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Visitor to parliament deters acid attack after being caught introducing mysterious liquid

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Visitor to parliament sparks fear of acid attack after being caught introducing mysterious liquid while police launched probe

  • Armed police arrested a man suspected of carrying acid in the Houses of Parliament
  • The man tried to smuggle in the mysterious liquid in a ‘miniature bottle’ on Friday
  • He was seized during a tour of Westminster Hall and held overnight by the police










Armed police arrested a man near the Houses of Parliament who attempted to sneak into a mysterious liquid that may have been acidic.

At the security checkpoint on Friday, armed police seized a man from a tour group who had attempted to smuggle a small amount of liquid in a ‘miniature vial’ with him.

He was arrested in Parliament’s Westminster Hall on suspicion of ‘possession of an article for use in criminal harm’.

There was a significant security threat on Friday when armed police arrested a man who had attempted to smuggle a small amount of mysterious liquid with him (File image)

The liquid was contained in a miniature bottle and may have been

The liquid was contained in a miniature bottle and may have been “acidic or an accelerator,” a source told The Sun (File image)

The man was held at a police station in central London on Saturday night while the mysterious substance was tested.

The man’s background has also been investigated.

The Metropolitan Police said: ‘He was found to be in possession of a miniature alcohol bottle which was seized from him at the search point.

The man was searched at a checkpoint and then taken away from the tour group he was with at Westminster Hall in the Houses of Parliament

The man was searched at a checkpoint and then taken away from the tour group he was with at Westminster Hall in the Houses of Parliament

“We are investigating what the liquid is and why the man had it.

“The incident is not being treated as terror-related.”

When the bottle was opened, it looked like acid or an accelerator,” a source told The Sun.

Last week, Conservative MP Sir David Amess, 69, was stabbed to death in his Southend West constituency in Leigh-on-Sea, Essex.

The murder of the second MP in five years, following the assassination of Labor MP Jo Cox in 2016, sparked widespread security concerns for British politicians.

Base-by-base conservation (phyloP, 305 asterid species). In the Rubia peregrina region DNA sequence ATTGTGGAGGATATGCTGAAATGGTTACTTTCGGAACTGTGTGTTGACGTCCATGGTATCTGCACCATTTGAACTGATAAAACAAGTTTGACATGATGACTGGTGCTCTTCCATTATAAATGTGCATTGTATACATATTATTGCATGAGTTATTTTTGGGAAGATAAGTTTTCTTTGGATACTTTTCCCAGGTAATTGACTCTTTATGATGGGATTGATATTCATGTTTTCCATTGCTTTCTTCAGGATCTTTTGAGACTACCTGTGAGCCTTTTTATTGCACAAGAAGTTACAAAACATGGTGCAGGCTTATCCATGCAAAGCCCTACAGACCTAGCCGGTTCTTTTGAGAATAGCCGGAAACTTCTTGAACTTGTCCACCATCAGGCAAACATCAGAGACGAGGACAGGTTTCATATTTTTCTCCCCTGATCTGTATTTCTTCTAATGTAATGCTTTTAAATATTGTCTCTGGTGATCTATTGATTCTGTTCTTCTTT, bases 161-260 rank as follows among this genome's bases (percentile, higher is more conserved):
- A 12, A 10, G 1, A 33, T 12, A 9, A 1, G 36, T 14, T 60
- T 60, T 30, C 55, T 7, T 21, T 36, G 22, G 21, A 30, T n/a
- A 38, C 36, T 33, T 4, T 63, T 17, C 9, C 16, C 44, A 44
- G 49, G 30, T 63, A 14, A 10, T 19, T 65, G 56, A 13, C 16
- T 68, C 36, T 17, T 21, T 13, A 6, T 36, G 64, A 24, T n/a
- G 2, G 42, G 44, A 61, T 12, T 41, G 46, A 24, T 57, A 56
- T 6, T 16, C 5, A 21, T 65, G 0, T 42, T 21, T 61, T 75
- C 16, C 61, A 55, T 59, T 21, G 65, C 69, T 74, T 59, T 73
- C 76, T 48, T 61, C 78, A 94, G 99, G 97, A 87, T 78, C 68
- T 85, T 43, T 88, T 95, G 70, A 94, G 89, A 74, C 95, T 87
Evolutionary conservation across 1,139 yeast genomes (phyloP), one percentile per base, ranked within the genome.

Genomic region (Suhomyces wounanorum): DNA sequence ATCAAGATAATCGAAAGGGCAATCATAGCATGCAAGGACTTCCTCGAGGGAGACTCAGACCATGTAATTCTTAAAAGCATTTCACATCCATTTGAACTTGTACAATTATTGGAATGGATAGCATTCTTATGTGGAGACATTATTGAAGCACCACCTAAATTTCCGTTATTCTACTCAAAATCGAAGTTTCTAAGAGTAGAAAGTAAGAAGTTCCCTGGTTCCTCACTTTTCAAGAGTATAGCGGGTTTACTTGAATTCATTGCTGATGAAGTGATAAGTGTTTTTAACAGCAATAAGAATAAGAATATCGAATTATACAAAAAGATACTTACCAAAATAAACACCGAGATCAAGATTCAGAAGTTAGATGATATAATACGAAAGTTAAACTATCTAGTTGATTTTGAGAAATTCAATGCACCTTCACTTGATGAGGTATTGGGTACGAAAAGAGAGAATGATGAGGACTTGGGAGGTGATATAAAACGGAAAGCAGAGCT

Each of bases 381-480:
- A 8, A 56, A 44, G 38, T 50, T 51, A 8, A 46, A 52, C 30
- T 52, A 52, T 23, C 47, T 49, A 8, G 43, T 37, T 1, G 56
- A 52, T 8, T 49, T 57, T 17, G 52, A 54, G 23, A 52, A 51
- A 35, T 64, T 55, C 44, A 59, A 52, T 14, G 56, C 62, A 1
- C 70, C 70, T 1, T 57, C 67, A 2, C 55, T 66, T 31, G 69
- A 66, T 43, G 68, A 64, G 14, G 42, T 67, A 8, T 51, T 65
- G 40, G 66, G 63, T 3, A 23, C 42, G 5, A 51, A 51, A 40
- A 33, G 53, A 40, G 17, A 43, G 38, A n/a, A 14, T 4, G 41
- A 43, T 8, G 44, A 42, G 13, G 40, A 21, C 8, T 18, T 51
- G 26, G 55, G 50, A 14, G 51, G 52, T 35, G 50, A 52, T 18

Last week, Home Secretary Priti Patel confirmed that another attack on an MP was deemed likely after intelligence officers upgraded the threat level to politicians to “substantial.”

She urged the Commons on Wednesday evening to take the “change in risk seriously” following an assessment by the Joint Terrorism Analysis Centre, which is linked to MI5.

Home Secretary Priti Patel on Wednesday evening urged the House of Commons to take the 'change in risk seriously' following an assessment by the Joint Terrorism Analysis Center linked to MI5

Home Secretary Priti Patel on Wednesday evening urged the House of Commons to take the ‘change in risk seriously’ following an assessment by the Joint Terrorism Analysis Center linked to MI5

Another attack on a MP in the wake of Sir David Amess's murder (pictured) is deemed likely, which is why intelligence officers have raised the threat level to politicians to 'substantial'

Another attack on a MP in the wake of Sir David Amess’s murder (pictured) is deemed likely, which is why intelligence officers have raised the threat level to politicians to ‘substantial’

Priti Patel said counter-terror police would ensure that the “change is well reflected in operational attitudes” following Sir David’s assassination.

She said: “While we are not seeing any information or information pointing to a credible or specific or imminent threat, I must point out to the House that the level of threat faced by MPs is now considered substantial.

“This is the same level as the current national threat to the UK as a whole, so I can assure the House that our world-class intelligence and security services and counter-terrorism police will now ensure that this change is properly reflected in operational stance.” .’

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